The variety of sustainable building rating systems promoting health and wellbeing can be confusing. With so many standards, how do you determine which are suitable for your project? How do you take advantage of the synergies between these rating systems to pick the right building materials? By increasing your knowledge of all the available options, you can make a more informed decision and achieve the best possible results for your building. In AEC Daily’s online course you can explore health and wellbeing credits across sustainable building rating systems and study the many options for creating optimal conditions for building occupants.
Throughout history, building requirements have changed to match our increasingly complex needs and the evolution of construction materials. Along with these changes came a growing recognition of health and safety concerns, leading to periodic revisions of building codes. For example, the recognition of sick building syndrome during the late 20th century brought the link between health issues and building design to the forefront. Poor ventilation systems and a range of biological and chemical contaminants caused tenants to suffer from symptoms including dizziness, headaches, nausea, and skin irritation. Building codes were revised to improve ventilation, as well as placing restrictions on hazards such as asbestos and radon gas.
Along these lines and in response to growing ecological concerns, voluntary sustainable building rating systems emerged in the 1990s to help designers create more environmentally-friendly buildings. Even in early systems such as BREEAM and LEED, the programs looked beyond strictly energy issues to include elements of the whole building site, such as indoor air quality, materials, and waste.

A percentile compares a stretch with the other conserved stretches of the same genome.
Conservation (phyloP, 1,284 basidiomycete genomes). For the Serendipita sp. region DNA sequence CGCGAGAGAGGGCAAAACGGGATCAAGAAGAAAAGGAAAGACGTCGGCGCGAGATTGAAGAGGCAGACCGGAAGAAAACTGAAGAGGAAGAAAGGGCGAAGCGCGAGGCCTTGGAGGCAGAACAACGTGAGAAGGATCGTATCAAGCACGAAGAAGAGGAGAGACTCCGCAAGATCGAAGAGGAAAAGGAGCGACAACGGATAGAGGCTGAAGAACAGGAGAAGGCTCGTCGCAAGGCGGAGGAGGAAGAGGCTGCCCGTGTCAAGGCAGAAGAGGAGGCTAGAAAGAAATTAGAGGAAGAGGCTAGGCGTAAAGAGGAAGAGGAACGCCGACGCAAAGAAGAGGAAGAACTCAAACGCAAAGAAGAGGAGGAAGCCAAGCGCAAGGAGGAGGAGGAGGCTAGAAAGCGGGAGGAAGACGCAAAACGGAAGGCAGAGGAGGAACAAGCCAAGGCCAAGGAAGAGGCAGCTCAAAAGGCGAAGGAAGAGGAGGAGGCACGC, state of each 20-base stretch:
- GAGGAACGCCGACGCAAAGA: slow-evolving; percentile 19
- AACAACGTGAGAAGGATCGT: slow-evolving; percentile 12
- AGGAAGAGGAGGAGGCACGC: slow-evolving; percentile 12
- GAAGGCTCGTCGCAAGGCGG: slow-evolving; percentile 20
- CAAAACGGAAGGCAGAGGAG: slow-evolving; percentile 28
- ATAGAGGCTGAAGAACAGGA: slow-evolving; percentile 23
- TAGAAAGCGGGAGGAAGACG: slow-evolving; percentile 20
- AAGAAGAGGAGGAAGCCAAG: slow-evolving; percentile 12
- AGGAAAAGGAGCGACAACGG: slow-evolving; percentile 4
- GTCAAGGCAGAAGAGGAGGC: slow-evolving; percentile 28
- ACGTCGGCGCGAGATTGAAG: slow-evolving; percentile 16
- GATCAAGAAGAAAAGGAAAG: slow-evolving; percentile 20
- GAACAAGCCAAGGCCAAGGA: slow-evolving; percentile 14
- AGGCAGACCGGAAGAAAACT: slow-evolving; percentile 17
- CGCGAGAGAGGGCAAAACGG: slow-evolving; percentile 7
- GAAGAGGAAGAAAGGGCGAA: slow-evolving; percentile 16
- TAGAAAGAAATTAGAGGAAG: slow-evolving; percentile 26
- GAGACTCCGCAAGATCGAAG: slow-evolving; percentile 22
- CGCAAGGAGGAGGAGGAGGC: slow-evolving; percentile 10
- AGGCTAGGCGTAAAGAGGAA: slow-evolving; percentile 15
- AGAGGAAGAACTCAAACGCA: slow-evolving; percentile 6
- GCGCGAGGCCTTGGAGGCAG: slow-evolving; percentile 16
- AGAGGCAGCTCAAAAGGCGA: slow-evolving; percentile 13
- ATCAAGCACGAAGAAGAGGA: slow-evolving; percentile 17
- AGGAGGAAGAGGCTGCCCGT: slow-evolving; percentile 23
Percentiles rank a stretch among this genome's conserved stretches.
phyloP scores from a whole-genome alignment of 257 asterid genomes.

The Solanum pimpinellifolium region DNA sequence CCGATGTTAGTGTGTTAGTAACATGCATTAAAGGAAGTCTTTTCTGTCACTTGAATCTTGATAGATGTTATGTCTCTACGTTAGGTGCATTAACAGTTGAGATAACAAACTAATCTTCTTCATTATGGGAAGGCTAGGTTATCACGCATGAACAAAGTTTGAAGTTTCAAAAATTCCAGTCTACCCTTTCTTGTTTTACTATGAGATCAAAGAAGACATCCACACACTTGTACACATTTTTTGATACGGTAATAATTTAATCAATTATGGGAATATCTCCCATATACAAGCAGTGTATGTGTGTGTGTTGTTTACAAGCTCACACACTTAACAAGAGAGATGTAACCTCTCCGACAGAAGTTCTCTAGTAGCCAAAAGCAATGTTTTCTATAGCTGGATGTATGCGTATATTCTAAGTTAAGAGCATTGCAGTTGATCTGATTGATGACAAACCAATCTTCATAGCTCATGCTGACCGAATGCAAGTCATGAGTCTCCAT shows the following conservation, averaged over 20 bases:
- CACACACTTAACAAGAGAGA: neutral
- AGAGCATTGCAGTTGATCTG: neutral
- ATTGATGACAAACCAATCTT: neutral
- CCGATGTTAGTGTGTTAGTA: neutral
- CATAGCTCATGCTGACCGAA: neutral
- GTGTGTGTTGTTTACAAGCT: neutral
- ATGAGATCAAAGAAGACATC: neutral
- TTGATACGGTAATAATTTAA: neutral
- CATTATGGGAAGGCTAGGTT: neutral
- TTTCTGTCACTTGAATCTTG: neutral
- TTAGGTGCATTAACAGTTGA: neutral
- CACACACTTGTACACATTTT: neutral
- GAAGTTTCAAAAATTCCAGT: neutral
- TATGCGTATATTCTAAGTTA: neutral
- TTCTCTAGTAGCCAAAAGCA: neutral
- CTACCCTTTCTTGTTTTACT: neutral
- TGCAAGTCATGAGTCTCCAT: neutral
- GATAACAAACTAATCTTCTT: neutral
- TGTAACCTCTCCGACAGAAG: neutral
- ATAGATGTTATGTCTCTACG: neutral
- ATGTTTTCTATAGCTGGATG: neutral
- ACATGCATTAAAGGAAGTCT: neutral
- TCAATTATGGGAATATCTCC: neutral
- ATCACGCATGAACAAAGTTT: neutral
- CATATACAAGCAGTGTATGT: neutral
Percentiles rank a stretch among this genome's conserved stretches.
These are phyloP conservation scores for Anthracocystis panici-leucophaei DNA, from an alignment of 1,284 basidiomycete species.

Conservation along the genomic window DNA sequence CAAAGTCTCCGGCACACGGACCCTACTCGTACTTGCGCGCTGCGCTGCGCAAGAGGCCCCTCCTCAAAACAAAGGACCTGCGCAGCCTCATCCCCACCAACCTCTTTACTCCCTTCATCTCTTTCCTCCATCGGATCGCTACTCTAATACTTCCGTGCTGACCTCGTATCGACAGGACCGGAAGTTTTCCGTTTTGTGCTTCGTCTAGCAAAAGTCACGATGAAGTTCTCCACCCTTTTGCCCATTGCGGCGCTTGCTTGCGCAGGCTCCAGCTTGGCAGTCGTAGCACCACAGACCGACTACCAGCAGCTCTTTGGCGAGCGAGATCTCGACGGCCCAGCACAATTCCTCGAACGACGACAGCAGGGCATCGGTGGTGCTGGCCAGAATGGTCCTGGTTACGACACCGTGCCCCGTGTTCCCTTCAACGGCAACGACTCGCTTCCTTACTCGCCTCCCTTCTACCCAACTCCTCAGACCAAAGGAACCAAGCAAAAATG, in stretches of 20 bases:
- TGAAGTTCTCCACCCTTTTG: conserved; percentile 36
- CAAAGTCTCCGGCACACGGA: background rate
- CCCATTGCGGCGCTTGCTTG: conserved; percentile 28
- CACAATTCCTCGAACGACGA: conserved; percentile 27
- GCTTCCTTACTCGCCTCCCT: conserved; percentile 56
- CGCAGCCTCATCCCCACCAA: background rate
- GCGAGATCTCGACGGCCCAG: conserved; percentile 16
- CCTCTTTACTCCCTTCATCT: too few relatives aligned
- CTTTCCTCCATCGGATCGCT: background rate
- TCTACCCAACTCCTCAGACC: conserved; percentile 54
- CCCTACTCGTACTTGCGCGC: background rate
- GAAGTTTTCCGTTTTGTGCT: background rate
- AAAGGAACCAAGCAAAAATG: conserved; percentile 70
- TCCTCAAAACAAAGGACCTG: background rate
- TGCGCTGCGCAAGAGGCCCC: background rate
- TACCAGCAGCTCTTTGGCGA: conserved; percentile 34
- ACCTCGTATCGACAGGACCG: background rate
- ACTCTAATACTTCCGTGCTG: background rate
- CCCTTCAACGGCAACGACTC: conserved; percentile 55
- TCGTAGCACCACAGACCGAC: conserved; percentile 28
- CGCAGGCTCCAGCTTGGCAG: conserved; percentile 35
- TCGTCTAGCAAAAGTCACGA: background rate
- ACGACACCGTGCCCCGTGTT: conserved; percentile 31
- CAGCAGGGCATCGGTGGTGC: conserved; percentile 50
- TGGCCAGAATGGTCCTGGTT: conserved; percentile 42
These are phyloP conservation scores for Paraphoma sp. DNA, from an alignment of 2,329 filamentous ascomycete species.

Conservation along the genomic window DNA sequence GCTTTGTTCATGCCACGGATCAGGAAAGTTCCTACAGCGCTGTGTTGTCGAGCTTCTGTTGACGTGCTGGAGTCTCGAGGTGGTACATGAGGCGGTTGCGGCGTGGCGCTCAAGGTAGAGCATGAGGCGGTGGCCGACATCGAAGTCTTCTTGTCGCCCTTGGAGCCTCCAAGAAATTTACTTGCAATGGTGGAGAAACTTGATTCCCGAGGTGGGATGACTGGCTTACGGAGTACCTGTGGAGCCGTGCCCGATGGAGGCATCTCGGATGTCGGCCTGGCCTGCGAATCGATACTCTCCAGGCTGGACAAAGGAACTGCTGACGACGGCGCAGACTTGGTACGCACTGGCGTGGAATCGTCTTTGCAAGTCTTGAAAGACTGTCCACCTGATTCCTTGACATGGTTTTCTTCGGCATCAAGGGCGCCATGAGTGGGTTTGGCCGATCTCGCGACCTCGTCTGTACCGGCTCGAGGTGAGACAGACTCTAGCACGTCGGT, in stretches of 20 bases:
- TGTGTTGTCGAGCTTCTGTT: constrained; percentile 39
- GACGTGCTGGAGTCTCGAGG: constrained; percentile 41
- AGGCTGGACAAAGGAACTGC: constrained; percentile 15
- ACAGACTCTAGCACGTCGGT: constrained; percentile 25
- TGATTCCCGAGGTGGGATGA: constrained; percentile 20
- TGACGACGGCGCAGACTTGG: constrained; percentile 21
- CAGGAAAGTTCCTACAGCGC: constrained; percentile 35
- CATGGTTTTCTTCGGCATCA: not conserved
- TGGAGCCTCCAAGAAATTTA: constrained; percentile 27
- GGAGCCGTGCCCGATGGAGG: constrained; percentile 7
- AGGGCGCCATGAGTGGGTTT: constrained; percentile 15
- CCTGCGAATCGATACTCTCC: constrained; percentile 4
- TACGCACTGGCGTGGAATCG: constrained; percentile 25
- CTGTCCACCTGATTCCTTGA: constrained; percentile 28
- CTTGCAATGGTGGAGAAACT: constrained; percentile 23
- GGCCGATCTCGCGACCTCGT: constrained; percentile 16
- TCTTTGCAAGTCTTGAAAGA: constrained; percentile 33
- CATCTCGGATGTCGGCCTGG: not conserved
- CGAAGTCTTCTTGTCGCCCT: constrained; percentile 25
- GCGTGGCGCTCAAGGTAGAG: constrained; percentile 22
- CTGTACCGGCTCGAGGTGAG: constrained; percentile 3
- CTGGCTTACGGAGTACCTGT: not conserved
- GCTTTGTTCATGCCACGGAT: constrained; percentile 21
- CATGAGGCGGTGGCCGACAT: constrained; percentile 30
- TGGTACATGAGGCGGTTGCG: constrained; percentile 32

“Wellness” has become the term promoted by sustainable building rating systems to encapsulate the overall links between the health, productivity, and wellbeing of building occupants. Six dimensions have been defined to achieve wellness: occupational, physical, social, intellectual, spiritual, and emotional. “Wellness,” the University of California has observed, “is an active process of becoming aware of and making choices toward a healthy and fulfilling life.”
Maintaining wellness through building practices is critical when people spend 90 percent of their lives indoors. Exposure to higher levels of pollutants, the lack of natural light, and sedentary habits reduce physical energy and devastate our mental health. Pursuing building designs that counter those factors and instead enhance wellness has been shown to benefit businesses, leading to increased productivity and job satisfaction and decreased absenteeism. In other words, investing in healthier buildings protects a business’s greatest asset: its staff.
As the number of rating systems increase, alignment documents known as “crosswalks” are becoming more important. These simplify the certification process for anyone pursuing dual certifications or wanting to compare criteria between rating systems. The AEC Daily course outlines the related credits and current crosswalks between rating systems, allowing you to make the choices that will maximize the benefits for your project. The course discusses green construction codes as well, such as IgCC, which cover sustainability measures for whole construction sites, and also includes a list of building product databases to help you choose the right building materials for your project.
The basis for this article is a continuing education course sponsored by Underwriters Laboratories. This course is managed and maintained by AEC Daily, one of the world's largest sources of free continuing education for architects, engineers, and construction professionals. Note: You will need an AEC Daily user account to access the full course and earn CE credit.